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There are watches and then there are timepieces. And then there’s Sekford.

Watches are a much-lofted accessory. So much so that we separate those of exceptional quality under a category of their own: the timepiece. The word evokes a mysterious feeling of prestige. A sense of history. Of class. And regardless of what you call them, they also represent a sobering connection to our inevitable mortality.

While we find all of this a bit sensational, we get the hype. For many men, a watch is their only piece of jewelry. Watches are simplistic in function yet incredibly complex in construction. They are vehicles through which to display one’s distinct personality, as well as a context that distinguishes jeans and a t-shirt from a black tie event (or for some, an in-your-face reminder of income). We’ve heard (and support) a bit of advice that you should start your collection with a piece that is made to be worn with a suit. But not everyone can walk into Rolex and drop $5,000 (a fact made more offensive if your suit budget is $500; no judgment if it is).

But if a man is brave enough to take on this wrist bound expedition, there’s a wide world for him to explore. The timepiece market is crowded. It’s run by giants that were there in the beginning and still produce some of the most classic and cherished designs. It’s also been piled on by eccentric movements and a “let’s just see what we can accomplish” mentality (see: Romain Jerome’s watches, which literally feature pieces of asteroids and even the Titanic). It’s also a space that is full of poorly made watches, more at home at the bottom of your drawer than the top of your wrist.

Somewhere between those concepts — the “watch” and the “timepiece” — is exactly what Mr. Kuchar Swara was looking for one weekend in London. But after a fateful day in a vintage watch shop that nearly culminated in the purchase of a ’50s Longines, Mr. Swara determined that he would design and create the dress watch he was looking for (but, as he puts it, at a “democratic” price with quality only found in the luxury market). In his opinion, this space was missing in the watch industry. Swara states with British nonchalance: “You just can’t get a watch for a thousand dollars that looks and feels as good as a pair of Church’s shoes.”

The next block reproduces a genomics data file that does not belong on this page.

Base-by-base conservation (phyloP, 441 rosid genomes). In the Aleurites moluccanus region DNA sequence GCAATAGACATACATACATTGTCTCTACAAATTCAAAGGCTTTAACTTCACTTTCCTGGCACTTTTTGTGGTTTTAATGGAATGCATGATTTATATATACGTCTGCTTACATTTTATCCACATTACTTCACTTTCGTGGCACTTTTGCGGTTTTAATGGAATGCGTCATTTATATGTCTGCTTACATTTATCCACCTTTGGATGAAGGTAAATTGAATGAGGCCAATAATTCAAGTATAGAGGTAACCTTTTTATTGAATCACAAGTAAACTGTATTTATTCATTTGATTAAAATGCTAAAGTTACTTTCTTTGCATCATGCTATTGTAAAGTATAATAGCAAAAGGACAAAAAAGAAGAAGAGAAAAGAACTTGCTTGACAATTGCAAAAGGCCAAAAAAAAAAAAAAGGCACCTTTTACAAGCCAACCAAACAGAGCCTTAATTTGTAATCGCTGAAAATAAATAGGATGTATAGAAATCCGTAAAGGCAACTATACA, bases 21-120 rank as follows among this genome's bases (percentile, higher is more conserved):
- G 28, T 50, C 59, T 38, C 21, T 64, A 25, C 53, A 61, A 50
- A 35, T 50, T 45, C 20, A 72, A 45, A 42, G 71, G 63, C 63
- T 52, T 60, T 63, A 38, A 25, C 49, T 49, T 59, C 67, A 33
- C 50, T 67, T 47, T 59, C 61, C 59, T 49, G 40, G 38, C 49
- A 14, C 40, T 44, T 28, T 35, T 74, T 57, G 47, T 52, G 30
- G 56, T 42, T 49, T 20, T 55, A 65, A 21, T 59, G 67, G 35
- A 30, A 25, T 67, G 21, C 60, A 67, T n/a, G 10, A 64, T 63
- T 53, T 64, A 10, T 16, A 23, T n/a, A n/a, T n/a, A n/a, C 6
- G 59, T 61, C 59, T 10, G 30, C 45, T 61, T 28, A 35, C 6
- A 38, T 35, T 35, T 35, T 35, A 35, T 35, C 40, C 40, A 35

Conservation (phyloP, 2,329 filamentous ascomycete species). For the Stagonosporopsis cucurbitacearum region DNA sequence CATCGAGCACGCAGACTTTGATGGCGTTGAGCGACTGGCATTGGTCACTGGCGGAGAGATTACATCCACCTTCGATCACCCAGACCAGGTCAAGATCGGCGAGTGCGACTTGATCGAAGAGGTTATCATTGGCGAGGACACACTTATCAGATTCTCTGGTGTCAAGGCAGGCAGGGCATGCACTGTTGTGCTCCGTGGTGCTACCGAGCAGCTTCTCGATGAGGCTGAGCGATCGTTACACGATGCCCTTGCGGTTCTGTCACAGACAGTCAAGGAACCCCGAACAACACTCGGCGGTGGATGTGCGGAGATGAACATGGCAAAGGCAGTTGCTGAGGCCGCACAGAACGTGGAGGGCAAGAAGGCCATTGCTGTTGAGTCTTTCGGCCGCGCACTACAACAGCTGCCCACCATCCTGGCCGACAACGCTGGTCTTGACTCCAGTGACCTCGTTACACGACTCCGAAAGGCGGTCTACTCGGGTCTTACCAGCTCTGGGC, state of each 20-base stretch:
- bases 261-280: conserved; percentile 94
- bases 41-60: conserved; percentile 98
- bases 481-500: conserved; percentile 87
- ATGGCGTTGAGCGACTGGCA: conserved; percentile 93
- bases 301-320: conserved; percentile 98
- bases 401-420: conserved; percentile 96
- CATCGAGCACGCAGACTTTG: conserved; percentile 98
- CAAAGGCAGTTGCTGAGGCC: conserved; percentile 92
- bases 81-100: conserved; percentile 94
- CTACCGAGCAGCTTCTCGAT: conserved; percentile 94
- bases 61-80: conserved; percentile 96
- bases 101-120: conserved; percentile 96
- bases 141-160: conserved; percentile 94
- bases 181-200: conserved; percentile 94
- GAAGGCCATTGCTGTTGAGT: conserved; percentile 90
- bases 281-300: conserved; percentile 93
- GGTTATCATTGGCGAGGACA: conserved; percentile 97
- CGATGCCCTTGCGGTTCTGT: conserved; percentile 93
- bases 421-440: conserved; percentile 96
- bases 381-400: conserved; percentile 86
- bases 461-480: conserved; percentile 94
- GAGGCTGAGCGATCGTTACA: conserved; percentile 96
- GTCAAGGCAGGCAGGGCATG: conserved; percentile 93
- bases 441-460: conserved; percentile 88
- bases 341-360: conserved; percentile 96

So, Mr. Swara reached out to his network, notably Cedric Bellon and Pierre Foulonneau, a specialist watch designer and industrial designer respectively, with experience at the likes of Hermes, Bell & Ross, and Longines, to name a few. Though Swara thought it was a long shot, his French colleagues were up for the challenge, and Sekford was born.

Inspired by vintage British pocket watches, the Sekford team has put immeasurable care and time into the research and craft of these watches, from the shape of the domed glass to the historic process of typeface and numbers painted by single hairline brushes. The payoff is a line of pieces that displays a deep connection to horology with materials that, to the eye (and specifically to the touch), exude craftsmanship equal to timepieces five times their price.

The line (consisting of four face/strap combinations) is simple and uniquely vintage feeling. Each dial appears hand painted. The end product is restrained and, as such, is completely refreshing. Every mineral crystal face (a painstaking process) is constructed to display the face clearly, regardless of viewing angle. The leather, sourced and manufactured in the UK, feels exceptional, like a bespoke pair of wingtips.

Sekford watches are, to the chagrin of many in the industry, all built around a quartz movement. But industry be damned. Mr. Swara is passionate about thinking outside the box on this issue. “Nobody in the quartz market is giving this much attention to the quality of a quartz watch,” he passionately tells us. “And perhaps that’s the problem.” Sekford believes there should be more watchmakers focused on this type of movement (as opposed to the snobbishly “superior” mechanical one), as it brings price point relief and long-term reliability.

Sekford is also committed to giving the time, energy, and nuanced service that creates a lasting relationship with each of their customers that has previously existed only in the luxury market. Each case is engraved with a unique serial number. And with each purchase comes a personalized certificate (and a registration in their system) that creates a sense of contractual longevity.

The team at Sekford set out, as many brands have done, to create something they couldn’t find. And yet, as many brands have failed to do, Sekford has succeeded. They’ve managed to create a watch and a timepiece as one. Made with the highest end materials, a respect for horological foundation, and a $1000 price point.

In the spirit of their brand, we don’t want to make these watches seem untouchable. Or mysterious. There’s a lot that could be made sacred about what Sekford is doing (and in some ways, it really is), but having spent some time with Mr. Swara, mystery has no place here. These watches are damn beautiful. They’re affordable. And they’re exceedingly well made.

Underthink this and give Sekford a call.

Learn more about Sekford and shop the collection at